The odd taste is from process dust that may not have been washed free from the filter elements during the conditioning process. Please remove the PF-2™ elements and re-condition them for 60 seconds on both ends. This should expel any residual process dust and fix the problem.
Do the PF-2™ elements replace the Black Berkey™ purification elements?
No the Black Berkey™ elements fit into the base of the upper chamber with the stems of the filters protruding through the holes in the base of the upper chamber. The protruding stems are threaded and the PF-2™ filters screw onto these threaded stems so that the PF-2™’s hang down into the lower chamber. The water flows from the upper chamber, through the Black Berkey™ elements, into the PF-2™ filters and then into the lower chamber. The “PF” in PF-2 stands for Post Filter. So in answer to your question, no they do not replace the black filters but rather work in conjunction with them.
If I begin using use the PF-2™ elements, will I need more counter space for my system?
No, the PF-2™ elements attach to the stems of the Black Berkey™ elements and hang down into the interior of the lower chamber of the system requiring no additional counter space.
I understand that the media used within the fluoride reduction elements is activated alumina, it that the same thing as aluminum?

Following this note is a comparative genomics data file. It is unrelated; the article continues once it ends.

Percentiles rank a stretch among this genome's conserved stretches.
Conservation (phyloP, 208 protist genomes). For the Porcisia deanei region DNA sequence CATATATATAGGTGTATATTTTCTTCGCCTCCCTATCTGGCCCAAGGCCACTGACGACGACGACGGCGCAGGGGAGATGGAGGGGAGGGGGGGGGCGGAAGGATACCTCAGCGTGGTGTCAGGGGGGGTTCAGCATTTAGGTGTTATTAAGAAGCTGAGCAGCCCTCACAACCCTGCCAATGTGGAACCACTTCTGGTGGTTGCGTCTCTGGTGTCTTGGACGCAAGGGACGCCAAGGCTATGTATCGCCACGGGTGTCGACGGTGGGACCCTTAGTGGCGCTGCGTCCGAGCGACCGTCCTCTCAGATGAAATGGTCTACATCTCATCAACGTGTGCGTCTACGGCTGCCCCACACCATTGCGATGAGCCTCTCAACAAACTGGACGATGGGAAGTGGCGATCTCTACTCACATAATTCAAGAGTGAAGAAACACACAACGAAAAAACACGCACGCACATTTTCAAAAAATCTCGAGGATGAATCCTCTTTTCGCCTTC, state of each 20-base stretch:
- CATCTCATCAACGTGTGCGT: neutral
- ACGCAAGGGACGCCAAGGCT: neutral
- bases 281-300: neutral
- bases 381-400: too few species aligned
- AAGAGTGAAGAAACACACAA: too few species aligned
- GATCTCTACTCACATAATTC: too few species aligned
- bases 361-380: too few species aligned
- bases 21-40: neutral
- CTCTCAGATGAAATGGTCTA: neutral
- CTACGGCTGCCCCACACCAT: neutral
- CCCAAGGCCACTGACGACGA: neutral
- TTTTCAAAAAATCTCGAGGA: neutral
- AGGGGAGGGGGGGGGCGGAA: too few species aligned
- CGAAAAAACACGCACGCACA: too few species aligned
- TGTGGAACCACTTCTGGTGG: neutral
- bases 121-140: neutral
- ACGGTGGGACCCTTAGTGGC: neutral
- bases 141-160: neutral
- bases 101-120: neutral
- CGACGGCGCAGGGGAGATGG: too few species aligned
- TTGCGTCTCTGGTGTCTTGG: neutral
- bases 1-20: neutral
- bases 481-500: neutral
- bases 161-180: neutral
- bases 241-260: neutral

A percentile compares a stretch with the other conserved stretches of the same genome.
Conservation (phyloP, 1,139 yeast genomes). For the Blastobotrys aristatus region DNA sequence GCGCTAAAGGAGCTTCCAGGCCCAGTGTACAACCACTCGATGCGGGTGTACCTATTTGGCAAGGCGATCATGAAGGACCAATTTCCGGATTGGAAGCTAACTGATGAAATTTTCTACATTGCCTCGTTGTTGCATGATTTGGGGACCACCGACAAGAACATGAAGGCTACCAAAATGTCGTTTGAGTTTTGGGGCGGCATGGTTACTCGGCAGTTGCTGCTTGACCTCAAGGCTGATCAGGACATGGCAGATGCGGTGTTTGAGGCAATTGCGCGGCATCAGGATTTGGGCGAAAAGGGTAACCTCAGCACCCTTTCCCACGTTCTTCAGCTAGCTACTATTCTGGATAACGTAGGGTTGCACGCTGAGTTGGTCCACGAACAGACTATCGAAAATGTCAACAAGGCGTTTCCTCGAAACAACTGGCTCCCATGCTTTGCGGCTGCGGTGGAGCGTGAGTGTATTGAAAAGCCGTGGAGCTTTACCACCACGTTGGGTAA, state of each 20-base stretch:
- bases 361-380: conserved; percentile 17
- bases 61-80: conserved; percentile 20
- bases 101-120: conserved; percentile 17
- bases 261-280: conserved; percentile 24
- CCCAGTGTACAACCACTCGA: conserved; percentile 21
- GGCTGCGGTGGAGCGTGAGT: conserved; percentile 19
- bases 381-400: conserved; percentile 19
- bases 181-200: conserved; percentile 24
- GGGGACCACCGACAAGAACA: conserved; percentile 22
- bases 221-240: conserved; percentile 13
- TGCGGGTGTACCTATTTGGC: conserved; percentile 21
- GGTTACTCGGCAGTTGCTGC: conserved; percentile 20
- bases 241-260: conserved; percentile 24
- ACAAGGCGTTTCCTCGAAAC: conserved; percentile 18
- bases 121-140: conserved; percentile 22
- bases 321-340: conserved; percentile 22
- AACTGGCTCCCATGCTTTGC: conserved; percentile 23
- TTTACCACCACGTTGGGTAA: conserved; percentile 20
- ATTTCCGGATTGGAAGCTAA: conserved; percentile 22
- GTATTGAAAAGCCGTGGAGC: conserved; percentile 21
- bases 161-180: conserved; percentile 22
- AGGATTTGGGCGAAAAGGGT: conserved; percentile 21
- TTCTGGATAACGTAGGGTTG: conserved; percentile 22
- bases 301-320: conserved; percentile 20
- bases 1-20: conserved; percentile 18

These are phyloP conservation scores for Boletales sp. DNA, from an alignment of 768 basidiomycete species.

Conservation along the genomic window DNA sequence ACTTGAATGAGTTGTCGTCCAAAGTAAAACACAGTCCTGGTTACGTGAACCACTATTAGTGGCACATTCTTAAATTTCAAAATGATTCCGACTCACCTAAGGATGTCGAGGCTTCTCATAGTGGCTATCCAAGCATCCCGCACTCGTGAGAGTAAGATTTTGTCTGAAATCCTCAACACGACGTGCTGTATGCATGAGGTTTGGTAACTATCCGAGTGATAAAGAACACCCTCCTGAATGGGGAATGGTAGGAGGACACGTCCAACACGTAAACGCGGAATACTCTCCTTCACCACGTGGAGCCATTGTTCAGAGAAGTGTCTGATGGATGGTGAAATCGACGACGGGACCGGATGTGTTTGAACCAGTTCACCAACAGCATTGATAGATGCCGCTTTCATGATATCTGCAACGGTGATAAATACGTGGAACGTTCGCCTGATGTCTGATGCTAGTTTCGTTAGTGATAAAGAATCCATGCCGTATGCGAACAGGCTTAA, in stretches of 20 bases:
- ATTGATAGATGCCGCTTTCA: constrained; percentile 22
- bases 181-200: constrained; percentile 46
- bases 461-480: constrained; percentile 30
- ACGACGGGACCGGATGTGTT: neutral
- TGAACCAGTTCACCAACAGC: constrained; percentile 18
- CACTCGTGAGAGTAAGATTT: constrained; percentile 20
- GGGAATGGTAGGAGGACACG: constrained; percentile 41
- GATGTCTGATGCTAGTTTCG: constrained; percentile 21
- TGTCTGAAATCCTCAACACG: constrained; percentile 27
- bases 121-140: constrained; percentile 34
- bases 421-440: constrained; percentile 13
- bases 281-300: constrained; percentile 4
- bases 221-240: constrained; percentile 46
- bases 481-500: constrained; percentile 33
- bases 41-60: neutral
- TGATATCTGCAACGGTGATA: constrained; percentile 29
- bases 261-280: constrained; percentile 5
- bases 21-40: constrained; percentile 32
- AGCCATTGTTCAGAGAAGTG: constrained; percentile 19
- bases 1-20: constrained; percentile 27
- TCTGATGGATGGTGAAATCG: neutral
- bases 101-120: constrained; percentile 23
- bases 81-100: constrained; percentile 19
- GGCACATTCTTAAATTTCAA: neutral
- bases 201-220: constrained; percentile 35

The media used to extract the fluoride and arsenic is activated alumina. Since fluoride is a by-product of aluminium production, fluoride has a natural affinity to recombine with activated alumina making it an ideal extraction media. We are not chemists but will communicate our understanding on the subject. Both nutritionist and lab technicians have informed us that aluminium and alumina are two separate animals. Aluminium can cross the blood brain barrier and cause problems with the brain whereas alumina is inert. It is our understanding that alumina is oxidized aluminium. Aluminium is regulated whereas alumina is not for example, alumina is the material used for making the paste in toothpaste. At any rate, when testing for aluminium in water, most tests cannot distinguish between aluminium ions and oxidized alumina. Since we are not chemists, we tested the effluent from the filters and included that information in our brochure. While we were not required to do so, we felt that it was important to disclose to our customers what our results were so that they would have the necessary information to do further research on the issue should they desire to do so. We think it was significant in the test we conducted using the combination of Black Berkey™ elements and PF-2™ elements there was a net reduction in the tested aluminum content of the source water vs. the purified water. Again that test did not distinguish between aluminium and alumina. The bottom line is that the media utilized is oxidized alumina and not aluminium.
What are the dimensions of the PF-2™ and PF-4™ elements?
The individual elements are 6” in length and 2.5” in diameter.
I have high PH in my water, will that reduce the efficiency of the PF-2™ elements?
That is correct, high or low PH impedes the ability of the media to remove fluoride.